ADSL (asymmetric digital subscriber line) is an Internet access technology that uses conventional copper telephone lines to provide access at speeds of up to 8 mbps. The technology lets users talk on the phone and surf the Internet simultaneously over the same line.
GTE's ADSL offering is part of the company's ongoing strategy to expand from a telco to a one-stop telecommunications shop. The company already offers consumer Internet access alongside telephone service, and last year it acquired BBN to expand its data and Internet services for businesses.
GTE will divide its ADSL offering into five categories tailored to various markets. On the low end, casual consumer Internet users can purchase access at 256 kbps. The increasingly speedy and expensive categories offer service at 384 kbps, 768 kbps, and 1.5 mbps. The company also will offer solutions with throughput higher than 1.5 mbps on a custom basis.
As an aside, the "A" in ADSL refers to the different rates at which information is uploaded and downloaded. But some varieties of the technology still known as ADSL, including some of the GTE offerings, actually upload and download information at the same speed. GTE will probably wind up dropping the "A" and calling it DSL service, according to the company.
For consumers, GTE's ADSL service may prove costly compared to today's common $20 to $25 monthly rate for unlimited Internet access. GTE's low-end 256-kbps service will cost $40 per month, but the consumer must also pay for Net access from an Internet service provider. In addition to those monthly charges, users will shell out for an ADSL modem, which costs $300 or leases for $12 per month from GTE. Getting started requires another chunk of change: installation costs $60 for the outside wiring and $80 for the inside wiring.
Are average consumers willing to pay that much money for fast access?
"I think it will be a while before we know the answer," said GTE Network Services senior group product manager Jeff Bolton. "But if you look at the industry, you'll see ISDN offers that run from $80 a month, in some cases plus usage fees, and ISPs charging an additional $40 for 128 kbps. Our entry is twice that bandwidth and half the price."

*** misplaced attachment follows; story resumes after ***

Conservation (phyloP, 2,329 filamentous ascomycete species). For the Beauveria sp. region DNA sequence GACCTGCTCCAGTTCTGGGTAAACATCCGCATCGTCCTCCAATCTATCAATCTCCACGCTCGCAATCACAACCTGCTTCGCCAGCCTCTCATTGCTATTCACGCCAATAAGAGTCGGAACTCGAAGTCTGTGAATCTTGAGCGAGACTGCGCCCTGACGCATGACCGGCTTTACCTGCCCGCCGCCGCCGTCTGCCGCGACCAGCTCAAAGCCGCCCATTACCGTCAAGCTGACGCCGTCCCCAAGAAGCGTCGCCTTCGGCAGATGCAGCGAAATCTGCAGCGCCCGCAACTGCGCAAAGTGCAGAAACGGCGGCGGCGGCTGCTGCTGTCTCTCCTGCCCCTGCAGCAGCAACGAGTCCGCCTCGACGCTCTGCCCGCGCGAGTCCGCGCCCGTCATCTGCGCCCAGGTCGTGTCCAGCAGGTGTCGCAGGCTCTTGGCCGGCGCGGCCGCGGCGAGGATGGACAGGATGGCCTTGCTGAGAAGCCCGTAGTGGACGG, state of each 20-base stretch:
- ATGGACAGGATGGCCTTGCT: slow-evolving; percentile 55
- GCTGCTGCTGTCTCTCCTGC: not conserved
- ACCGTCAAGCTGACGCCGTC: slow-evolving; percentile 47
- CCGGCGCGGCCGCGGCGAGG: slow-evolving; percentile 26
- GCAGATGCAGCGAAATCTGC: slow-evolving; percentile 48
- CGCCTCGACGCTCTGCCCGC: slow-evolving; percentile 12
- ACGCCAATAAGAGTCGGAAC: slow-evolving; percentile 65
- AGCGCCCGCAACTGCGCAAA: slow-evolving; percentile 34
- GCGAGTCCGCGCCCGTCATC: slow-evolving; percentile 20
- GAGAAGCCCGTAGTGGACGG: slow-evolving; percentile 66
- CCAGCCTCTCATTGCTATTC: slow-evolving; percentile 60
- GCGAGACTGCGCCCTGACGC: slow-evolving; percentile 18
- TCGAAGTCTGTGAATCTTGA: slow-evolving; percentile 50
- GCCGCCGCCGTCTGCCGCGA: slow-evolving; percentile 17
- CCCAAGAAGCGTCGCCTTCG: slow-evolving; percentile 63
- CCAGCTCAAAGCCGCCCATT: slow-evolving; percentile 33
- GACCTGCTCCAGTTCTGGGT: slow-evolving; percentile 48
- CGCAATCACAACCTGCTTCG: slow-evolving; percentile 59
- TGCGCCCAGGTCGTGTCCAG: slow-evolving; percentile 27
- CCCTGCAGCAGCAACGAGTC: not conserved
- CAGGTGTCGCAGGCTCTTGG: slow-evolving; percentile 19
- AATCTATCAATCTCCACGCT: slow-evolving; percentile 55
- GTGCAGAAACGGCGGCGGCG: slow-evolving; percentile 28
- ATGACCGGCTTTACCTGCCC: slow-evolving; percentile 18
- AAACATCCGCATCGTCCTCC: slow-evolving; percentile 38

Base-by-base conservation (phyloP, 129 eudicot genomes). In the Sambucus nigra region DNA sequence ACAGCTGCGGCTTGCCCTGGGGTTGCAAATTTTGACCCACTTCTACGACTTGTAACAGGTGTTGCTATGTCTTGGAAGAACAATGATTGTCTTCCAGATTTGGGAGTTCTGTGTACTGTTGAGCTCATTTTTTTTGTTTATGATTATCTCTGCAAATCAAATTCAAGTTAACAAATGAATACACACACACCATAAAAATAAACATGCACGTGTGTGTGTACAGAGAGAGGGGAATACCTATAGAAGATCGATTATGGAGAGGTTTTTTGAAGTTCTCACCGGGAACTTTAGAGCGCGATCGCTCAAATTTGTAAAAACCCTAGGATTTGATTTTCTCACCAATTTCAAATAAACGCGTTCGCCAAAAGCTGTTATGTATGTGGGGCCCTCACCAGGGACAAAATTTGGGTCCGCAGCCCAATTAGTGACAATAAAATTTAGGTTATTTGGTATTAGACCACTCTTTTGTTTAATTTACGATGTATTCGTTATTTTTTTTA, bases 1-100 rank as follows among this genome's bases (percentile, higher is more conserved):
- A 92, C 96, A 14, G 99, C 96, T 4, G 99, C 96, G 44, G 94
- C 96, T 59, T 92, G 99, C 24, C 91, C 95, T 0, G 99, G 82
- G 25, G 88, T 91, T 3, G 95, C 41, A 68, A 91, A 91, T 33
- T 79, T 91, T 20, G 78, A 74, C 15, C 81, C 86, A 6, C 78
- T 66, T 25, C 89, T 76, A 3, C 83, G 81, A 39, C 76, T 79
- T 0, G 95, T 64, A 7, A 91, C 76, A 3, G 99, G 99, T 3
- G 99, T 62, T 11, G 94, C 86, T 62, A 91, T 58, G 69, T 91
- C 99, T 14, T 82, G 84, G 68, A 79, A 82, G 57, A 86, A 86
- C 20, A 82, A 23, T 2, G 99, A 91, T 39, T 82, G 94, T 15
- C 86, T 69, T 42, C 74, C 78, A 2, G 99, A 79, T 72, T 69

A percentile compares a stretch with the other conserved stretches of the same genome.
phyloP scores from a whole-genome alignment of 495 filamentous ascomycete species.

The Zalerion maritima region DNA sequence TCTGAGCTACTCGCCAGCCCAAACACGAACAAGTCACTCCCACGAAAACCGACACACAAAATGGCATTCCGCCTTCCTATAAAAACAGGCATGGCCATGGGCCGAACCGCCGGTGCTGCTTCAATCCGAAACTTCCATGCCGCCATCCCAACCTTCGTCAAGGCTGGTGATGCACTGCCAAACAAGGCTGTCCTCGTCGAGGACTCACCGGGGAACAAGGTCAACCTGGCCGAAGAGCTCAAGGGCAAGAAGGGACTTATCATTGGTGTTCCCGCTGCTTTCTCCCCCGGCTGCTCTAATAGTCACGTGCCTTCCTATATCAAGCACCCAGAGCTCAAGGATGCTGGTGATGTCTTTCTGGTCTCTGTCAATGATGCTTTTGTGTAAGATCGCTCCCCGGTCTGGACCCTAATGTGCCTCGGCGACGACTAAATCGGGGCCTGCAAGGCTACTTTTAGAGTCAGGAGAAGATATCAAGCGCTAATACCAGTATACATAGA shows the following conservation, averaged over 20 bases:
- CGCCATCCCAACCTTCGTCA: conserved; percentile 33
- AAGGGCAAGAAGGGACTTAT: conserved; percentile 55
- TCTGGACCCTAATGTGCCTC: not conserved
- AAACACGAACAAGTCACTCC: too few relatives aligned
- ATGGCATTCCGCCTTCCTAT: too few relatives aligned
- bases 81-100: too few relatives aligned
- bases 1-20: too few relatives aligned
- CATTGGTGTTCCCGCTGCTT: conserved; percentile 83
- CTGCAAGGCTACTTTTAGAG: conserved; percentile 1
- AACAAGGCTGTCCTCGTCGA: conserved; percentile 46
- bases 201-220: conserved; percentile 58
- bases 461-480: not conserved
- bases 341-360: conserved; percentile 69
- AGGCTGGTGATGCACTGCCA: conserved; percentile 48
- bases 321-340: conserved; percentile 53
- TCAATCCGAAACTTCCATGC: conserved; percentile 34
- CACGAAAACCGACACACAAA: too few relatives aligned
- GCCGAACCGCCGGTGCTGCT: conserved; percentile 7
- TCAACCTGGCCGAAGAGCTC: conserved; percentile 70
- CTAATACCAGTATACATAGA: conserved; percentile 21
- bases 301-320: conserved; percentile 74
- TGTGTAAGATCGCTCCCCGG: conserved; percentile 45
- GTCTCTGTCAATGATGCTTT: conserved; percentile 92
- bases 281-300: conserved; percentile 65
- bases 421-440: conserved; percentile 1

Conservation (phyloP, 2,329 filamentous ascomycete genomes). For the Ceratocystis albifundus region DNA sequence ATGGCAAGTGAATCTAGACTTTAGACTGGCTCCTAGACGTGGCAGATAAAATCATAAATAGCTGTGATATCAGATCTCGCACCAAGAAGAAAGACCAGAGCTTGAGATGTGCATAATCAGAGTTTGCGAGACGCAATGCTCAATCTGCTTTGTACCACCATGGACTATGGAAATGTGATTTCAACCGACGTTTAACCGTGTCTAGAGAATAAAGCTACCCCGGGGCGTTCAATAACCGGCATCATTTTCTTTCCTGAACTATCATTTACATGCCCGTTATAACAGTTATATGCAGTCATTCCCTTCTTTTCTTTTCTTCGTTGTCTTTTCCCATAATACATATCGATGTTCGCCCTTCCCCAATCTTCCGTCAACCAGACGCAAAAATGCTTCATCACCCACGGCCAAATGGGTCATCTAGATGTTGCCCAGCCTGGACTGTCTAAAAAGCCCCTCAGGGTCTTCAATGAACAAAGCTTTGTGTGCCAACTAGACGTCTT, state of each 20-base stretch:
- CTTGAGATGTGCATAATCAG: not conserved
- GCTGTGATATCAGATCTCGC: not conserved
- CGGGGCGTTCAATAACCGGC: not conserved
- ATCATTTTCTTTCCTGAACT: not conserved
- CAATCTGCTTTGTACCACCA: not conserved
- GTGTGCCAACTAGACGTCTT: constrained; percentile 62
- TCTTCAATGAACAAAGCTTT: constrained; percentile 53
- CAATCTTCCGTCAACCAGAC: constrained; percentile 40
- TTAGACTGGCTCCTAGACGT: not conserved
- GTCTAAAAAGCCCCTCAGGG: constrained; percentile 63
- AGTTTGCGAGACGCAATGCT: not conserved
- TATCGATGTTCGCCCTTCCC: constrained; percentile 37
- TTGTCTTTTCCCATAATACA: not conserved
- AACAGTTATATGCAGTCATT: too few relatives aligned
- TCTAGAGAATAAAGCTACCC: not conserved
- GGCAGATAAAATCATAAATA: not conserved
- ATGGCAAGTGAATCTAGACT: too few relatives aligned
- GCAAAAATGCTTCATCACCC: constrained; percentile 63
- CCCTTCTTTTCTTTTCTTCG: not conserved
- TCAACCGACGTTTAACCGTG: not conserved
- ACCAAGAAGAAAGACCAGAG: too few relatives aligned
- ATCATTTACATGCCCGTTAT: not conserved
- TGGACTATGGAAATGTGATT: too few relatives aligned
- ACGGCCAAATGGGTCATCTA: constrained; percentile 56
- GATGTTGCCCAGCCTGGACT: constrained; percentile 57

ISDN (Integrated Services Digital Network) has not made huge inroads into the consumer market, acknowledged Bolton, but the fast access technology helped prove significant consumer interest in higher-priced, high-bandwidth solutions.
ADSL will compete head to head with other high-speed access technologies, including cable access from companies such as @Home and Time Warner's Road Runner. GTE itself offers cable Net access in Florida and California markets.
Even if GTE's ADSL service proves too rich for the average consumer's blood, the company is counting on higher-end corporate and telecommuting markets to drive demand for the new service.
The company initially will target business and university markets, and later will focus on consumers, according to Bolton.
"Currently, it's very difficult for students and telecommuters to be very effective working on the LAN [local area network]," Bolton said. "We're going to provide speeds much closer to what you get at work or at the university."
Data services are growing roughly three times as fast as voice communications, and are expected to grow to a $400 billion market ten years from now from an estimated $100 billion in 1995, according to GTE.
GTE's announcement comes shortly after a related DSL technology made news and attracted the interest and investments of major software and hardware vendors. So-called splitterless DSL technology does not require an on-site installation. The splitter divides the standard telephone line so it can carry both voice and data simultaneously; splitterless DSL achieves that division with software rather than hardware, but with a cost to performance. Although standard DSL can provide up to 8 mbps throughput, splitterless technology tops out at 1.5 mbps.
GTE will use a standard DSL technology that is convertible to splitterless technology. The company expects to switch over to splitterless DSL when it becomes widely available in the next year to 18 months, according to the company.
GTE will limit its standard solutions to 1.5 mbps for a number of reasons, said Bolton. One of these is that the company expects the Universal ADSL Working Group that is ironing out a DSL standard to approve a 1.5 mbps version of the technology. Another is that the higher the throughput for a DSL solution, the shorter the distance the end user can be from the provider. A third reason is that access providers offering speeds in excess of 1.5 mbps may find those demands excessively taxing on their own capabilities.
GTE is currently hammering out deals with ISPs to provide the service, but the company declined to disclose which ones. GTE has 425,000 of its own subscribers through its GTE Internetworking division, through which it will offer a $60 rate for combined Internet access and ADSL service.
GTE will begin rolling out the ADSL service in June in the following states: California, Florida, Hawaii, Illinois, Indiana, Kentucky, North Carolina, Oregon, Texas, and Washington. Michigan, Ohio, and Virginia are scheduled to follow in July. GTE will add Missouri, Pennsylvania, and Wisconsin in the fall.